The cinematography is gorgeous. Primary colors abound starkly against minimalist production design that echoes an Ikea catalog. A lingering, masterful drone shot at one point gives us the lay of the idyllic land, a far cry from the chiaroscuro and dimness of most horror films. Aster and his set decorator Henrik Svensson should be proud. The light and white costumes, the colorful profusion of flowers, and the fact that most of the scenes are in daylight give the viewer a sense that with Vitamin D all the time, nothing too bad can happen here.
Since this is an Aster film, you just feel it in your bones that the awfully nice townsfolk with their smiles and complimentary shrooms hide a sinister design.
It’s barely suspicious when the Hargans describe looking upon life in seasons; where childhood, adulthood, and old age are divvied up into the spring, summer, fall and winter. But then the rest of the movie turns on its folk horror by rapid degrees, confronting us with the normalized brutality of the Harga tribe. What really holds it together and is most interesting is how the themes of isolation, family, and the seeking for a tribe, are twisted into grotesqueries.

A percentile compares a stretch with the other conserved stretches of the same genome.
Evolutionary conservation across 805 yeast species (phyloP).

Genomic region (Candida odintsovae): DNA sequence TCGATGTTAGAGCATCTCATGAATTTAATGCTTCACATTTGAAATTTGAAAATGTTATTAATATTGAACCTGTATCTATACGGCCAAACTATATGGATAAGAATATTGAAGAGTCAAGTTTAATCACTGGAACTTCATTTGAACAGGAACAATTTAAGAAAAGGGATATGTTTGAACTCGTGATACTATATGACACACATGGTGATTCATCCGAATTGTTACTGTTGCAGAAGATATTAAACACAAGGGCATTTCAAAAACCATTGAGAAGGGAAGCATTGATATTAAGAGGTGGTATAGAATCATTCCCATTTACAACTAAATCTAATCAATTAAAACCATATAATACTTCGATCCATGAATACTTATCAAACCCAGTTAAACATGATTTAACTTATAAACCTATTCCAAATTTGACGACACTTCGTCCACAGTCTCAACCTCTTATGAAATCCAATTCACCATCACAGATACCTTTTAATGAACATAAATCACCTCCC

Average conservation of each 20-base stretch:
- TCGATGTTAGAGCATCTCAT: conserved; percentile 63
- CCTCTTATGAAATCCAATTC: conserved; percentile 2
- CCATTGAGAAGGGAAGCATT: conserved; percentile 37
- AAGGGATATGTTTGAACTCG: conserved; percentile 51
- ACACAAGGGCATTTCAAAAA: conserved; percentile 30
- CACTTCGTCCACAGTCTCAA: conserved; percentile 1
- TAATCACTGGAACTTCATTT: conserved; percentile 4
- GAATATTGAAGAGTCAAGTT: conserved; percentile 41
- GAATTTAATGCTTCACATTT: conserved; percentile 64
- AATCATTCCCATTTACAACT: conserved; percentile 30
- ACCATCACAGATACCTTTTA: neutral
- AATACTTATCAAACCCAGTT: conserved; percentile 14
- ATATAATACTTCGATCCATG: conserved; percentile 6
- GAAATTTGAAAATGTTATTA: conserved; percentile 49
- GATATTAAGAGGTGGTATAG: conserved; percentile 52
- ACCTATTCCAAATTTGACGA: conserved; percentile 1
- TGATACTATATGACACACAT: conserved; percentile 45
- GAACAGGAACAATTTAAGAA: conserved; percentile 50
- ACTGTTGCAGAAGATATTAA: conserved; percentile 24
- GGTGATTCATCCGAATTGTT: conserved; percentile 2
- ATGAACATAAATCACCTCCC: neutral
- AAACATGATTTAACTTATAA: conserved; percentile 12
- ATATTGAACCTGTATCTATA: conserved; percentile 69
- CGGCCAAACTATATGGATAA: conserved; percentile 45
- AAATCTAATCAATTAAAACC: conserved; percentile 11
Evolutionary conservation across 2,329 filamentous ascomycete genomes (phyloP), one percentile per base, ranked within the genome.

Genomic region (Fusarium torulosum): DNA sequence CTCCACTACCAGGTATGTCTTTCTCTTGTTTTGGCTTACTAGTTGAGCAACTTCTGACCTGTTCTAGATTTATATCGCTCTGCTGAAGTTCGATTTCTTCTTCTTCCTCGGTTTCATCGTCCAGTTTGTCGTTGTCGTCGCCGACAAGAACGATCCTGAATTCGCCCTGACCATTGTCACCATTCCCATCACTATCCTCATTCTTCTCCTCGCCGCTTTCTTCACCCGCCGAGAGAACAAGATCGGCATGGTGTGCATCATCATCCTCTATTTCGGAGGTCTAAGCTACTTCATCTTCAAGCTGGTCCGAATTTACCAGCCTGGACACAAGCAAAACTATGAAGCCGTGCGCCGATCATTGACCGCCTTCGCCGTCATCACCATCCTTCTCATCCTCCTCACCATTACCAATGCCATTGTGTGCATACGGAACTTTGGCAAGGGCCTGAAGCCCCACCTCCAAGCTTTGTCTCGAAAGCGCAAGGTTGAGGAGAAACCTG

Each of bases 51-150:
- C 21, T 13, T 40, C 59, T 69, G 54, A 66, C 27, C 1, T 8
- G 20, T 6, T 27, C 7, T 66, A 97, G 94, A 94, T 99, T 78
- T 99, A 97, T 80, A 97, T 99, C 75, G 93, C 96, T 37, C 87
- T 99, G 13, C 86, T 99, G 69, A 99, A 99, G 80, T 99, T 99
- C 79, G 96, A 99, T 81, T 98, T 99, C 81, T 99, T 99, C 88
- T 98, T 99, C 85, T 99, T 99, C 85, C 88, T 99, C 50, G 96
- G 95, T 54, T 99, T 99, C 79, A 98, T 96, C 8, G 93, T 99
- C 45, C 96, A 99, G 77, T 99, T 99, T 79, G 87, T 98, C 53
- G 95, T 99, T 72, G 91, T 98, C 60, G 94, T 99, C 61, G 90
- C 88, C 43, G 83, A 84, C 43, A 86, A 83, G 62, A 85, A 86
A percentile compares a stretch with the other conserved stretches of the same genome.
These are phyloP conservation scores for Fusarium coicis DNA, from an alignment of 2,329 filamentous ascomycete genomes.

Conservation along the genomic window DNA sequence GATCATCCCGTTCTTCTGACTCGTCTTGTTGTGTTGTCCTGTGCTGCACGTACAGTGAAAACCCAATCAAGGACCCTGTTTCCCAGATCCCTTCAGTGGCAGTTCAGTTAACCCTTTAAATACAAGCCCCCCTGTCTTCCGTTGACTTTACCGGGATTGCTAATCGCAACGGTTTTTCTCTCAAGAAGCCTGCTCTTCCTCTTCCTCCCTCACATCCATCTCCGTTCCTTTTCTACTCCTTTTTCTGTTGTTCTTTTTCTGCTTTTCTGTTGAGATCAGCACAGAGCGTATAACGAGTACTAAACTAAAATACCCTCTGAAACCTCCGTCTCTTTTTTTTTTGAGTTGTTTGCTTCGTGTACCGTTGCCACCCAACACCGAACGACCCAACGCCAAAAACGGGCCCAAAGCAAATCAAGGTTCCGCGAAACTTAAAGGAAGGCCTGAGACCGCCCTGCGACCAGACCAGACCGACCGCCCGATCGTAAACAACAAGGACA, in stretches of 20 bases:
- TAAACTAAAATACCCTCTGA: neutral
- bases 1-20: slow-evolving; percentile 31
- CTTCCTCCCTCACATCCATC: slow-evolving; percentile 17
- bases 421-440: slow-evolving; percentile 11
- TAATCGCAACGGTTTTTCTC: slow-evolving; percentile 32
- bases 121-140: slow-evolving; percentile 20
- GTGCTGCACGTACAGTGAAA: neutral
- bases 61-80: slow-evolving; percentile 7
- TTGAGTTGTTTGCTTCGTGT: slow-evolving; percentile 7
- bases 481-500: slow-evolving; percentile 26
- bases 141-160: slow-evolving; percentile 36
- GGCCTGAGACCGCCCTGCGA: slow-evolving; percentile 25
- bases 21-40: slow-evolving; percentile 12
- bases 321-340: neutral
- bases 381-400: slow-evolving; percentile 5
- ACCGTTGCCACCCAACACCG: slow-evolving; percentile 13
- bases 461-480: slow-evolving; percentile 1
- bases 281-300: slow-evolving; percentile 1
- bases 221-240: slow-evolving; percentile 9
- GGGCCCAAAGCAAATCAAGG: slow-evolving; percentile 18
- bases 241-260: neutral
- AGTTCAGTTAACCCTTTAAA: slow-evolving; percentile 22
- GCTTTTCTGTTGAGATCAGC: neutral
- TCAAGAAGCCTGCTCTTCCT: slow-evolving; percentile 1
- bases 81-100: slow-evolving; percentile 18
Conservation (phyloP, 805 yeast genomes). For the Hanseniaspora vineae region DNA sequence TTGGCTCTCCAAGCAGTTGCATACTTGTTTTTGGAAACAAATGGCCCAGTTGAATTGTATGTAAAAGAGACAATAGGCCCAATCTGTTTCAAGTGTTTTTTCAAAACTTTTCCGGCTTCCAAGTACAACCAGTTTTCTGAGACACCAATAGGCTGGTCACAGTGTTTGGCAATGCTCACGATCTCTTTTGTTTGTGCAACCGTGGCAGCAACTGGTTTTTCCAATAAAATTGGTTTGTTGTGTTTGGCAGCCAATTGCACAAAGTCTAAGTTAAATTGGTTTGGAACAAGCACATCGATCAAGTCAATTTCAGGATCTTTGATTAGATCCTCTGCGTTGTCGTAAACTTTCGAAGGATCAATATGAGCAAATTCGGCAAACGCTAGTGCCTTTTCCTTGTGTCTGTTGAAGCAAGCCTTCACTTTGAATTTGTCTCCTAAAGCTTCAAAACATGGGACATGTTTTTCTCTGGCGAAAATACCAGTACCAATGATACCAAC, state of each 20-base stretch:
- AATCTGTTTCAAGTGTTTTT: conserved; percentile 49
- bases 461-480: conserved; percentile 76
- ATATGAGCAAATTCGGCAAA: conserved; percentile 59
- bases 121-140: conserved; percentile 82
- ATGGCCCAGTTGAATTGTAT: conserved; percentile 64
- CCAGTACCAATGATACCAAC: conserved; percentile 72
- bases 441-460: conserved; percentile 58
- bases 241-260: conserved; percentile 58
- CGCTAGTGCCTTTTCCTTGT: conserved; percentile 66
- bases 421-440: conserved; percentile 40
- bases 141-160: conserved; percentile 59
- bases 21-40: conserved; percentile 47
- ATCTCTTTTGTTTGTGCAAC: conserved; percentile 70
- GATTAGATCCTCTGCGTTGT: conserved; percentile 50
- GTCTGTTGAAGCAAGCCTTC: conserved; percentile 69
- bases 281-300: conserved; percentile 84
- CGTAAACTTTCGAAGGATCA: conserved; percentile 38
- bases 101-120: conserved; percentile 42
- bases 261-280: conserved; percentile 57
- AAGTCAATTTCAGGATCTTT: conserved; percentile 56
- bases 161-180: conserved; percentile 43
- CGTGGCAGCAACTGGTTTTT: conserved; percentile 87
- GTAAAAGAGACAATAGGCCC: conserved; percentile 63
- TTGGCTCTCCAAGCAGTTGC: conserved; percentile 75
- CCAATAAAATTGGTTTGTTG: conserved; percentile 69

It’s in that warping of kinship, the price of belonging, and the role of light and dark that Midsommar’s folk horror shares the same narrative genes as Filipino tropical gothic.
In Richard Somes’ 2008 Yanggaw (Infection), embattled father Nyor (Ronnie Lazaro) can’t believe that his wife and son are willing to euthanize his returned prodigal daughter Amor, even when she’s clearly turning into an aswang monster and has already likely killed some villagers.
“I’m confident she won’t harm us because we’re her family!” declares Nyor in Filipino, convincing his family (who advocate either leaving her in the forest or taking her to see a shaman) that it’s the smartest thing to chain up their aswang daughter at night and barricade her room while they look for a cure to transform her back into a normal girl. Anything to keep his family together.